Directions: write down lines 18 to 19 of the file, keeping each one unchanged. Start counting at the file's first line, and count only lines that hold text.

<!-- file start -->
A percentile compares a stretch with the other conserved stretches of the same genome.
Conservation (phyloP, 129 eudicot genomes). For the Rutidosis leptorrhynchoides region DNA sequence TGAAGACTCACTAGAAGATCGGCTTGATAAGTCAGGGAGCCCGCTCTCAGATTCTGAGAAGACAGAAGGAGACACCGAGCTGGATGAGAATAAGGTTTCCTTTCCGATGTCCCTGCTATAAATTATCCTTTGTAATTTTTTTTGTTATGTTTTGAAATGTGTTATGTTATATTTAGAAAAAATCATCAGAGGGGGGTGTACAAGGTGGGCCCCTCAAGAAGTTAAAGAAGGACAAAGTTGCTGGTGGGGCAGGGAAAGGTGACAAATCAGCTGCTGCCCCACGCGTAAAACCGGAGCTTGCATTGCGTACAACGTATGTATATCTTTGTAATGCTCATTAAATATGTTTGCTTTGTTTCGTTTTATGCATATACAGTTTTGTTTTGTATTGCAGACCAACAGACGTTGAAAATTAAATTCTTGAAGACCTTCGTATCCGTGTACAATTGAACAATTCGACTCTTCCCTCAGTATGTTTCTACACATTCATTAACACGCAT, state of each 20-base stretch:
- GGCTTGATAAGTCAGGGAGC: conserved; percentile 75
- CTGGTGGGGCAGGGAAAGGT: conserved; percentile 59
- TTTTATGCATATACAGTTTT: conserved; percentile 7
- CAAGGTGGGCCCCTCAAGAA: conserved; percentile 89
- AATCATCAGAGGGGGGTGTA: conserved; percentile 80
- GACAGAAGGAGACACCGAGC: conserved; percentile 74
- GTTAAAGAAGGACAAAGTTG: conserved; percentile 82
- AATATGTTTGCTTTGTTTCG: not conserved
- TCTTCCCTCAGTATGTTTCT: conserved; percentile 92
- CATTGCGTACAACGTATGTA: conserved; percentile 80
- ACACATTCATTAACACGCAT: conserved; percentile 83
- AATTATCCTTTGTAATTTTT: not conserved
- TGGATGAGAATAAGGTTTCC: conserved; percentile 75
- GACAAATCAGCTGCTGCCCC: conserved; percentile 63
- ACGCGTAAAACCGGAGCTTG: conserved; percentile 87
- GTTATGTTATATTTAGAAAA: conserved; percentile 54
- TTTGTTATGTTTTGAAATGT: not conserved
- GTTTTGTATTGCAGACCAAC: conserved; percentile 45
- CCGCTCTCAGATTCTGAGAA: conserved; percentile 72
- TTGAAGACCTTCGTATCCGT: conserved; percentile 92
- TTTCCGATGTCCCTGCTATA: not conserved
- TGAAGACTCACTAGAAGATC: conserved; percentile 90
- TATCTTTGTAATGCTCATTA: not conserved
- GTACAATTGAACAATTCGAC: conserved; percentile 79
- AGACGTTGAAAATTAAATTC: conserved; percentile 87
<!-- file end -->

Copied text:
- GTTATGTTATATTTAGAAAA: conserved; percentile 54
- TTTGTTATGTTTTGAAATGT: not conserved